The FCA has published guidance that seeks to bring about a major shift in the approach taken by regulated firms to dealing with potentially vulnerable retail customers. This chimes very much with a wider societal concern to protect those particularly impacted by the COVID pandemic. The guidance relates to the FCA's Principles for Businesses, is very wide reaching and takes immediate effect. In this article we set out the key features of these important reforms. In a related paper originally summarising the related consultation and now updated in light of the published final guidance, we make some recommendations about the steps that firms should take now and the kinds of questions that FCA Supervision may start to ask to police compliance.
At the heart of the new guidance is the desire to see the protection of vulnerable customers form part of all aspects of a retail customer's journey: from product/service design, sales and promotions, customer interactions and (as appropriate) in the event of default. It is very important to note that this guidance does not replace existing FCA rules in respect of dealing with customers in difficulty (such as in MCOBS or CONC). Nor does it usurp other statutory requirements, for example under GDPR or the Equality Act 2010. Firms must find a way of navigating a course through all of these provisions and then this guidance.
The definition of vulnerability adopted in the guidance is very broad indeed and means customers who, due to their personal circumstances are especially susceptible to harm (meaning in essence bad financial decision making), particularly when a firm is not acting with appropriate levels of care. The FCA has identified four "drivers" of risk that locate an individual on a spectrum of risk of vulnerability. These are: (1) health; (2) life events (such as bereavement or unemployment); (3) financial resilience; and (4) capability (meaning financial literacy). In a major parallel survey of retail customers the FCA determined that at February 2020 46% of UK adults (24.1 million people) had some characteristics of vulnerability. That was before the first COVID-19 related lockdown. By October 2020 the FCA estimated this figure was closer to 53%. This ought to make clear to readers how just wide the application of this guidance will be. So, what are the new expectations on firms dealing with retail customers who may have these characteristics?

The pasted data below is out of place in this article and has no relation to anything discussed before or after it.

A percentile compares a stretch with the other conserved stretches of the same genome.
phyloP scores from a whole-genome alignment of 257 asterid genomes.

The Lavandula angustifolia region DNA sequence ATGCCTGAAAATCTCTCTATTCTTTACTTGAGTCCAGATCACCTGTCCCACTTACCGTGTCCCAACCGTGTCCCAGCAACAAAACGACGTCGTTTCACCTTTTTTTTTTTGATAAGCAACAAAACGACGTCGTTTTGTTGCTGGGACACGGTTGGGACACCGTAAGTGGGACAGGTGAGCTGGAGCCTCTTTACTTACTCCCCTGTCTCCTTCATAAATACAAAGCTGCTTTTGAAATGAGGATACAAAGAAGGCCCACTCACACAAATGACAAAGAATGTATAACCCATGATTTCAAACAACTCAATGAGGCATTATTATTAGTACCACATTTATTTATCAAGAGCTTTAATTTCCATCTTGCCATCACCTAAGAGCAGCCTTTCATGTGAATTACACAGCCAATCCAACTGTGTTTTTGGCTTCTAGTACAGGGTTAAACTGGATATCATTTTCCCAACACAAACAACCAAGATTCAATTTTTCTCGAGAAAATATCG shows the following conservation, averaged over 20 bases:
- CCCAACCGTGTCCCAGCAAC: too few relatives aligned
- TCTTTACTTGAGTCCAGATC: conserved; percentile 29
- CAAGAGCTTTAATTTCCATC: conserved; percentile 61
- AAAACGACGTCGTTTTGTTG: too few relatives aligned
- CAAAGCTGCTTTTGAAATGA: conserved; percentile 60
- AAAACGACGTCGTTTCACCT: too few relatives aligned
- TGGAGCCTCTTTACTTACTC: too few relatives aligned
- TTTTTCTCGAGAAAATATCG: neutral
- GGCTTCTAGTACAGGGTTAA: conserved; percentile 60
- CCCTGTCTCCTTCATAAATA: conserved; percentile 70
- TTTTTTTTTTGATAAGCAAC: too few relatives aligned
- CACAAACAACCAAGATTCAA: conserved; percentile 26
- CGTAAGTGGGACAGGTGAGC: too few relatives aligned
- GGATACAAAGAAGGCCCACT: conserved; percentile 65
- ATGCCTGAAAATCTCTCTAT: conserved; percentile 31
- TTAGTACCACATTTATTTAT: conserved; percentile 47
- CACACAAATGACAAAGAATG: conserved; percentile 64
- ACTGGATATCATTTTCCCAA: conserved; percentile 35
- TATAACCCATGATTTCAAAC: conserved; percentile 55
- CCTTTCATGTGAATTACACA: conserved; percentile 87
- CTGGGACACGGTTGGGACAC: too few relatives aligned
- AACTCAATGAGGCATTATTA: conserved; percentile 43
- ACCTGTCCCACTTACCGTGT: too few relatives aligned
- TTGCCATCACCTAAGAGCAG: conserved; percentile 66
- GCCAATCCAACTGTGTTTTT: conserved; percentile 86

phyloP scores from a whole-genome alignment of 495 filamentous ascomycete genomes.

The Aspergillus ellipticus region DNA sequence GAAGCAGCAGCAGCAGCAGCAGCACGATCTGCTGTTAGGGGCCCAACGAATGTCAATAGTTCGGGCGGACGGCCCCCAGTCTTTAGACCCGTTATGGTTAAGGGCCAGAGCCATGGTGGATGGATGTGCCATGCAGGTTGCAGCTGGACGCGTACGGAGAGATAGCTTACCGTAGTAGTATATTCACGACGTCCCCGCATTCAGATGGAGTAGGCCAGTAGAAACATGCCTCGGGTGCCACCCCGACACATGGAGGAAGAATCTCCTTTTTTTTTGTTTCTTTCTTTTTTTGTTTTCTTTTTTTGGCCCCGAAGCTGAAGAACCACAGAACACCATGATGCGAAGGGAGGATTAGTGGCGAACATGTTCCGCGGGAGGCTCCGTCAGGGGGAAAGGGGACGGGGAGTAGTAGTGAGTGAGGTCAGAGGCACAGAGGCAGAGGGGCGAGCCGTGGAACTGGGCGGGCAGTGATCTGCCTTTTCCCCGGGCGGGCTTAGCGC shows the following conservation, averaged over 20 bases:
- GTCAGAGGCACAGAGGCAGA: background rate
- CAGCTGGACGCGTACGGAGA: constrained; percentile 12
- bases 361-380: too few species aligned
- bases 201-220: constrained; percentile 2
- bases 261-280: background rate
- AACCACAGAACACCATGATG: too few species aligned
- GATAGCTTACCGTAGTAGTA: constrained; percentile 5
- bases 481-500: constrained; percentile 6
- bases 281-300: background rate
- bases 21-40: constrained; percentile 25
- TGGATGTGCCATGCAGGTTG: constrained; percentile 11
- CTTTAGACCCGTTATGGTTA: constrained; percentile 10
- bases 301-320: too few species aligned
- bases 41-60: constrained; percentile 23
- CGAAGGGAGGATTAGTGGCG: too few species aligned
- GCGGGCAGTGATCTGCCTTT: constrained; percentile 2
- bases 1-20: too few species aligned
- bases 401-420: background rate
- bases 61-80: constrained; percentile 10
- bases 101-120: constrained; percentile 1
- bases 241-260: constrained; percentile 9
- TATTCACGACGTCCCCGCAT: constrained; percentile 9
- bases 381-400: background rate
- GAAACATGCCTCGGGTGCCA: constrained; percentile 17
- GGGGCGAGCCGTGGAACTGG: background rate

- Identifying the risks of vulnerability. First (and crucially), firms must understand what characteristics of vulnerability may be present in their target market(s) and then consider how interactions with the firm and its products/services may exacerbate (or alleviate) these characteristics. This has the potential to be a complex exercise, requiring careful thought, building on market research and data analysis. The FCA has identified the following non-exhaustive list of types of harm that firms should be alive to:
- Financial exclusion. For example, customers with no bank account or very limited access to alternatives.
- Difficulty accessing services. For example, this may be caused by a physical disability or digital barrier.
- Disengagement with the market. For example, customers may not read terms and conditions closely or move provider/re-negotiate when a time limited deal elapses.
- Inability to manage a product of service.
- Over indebtedness.
- Exposure to mis-selling.
- Scams and financial abuse.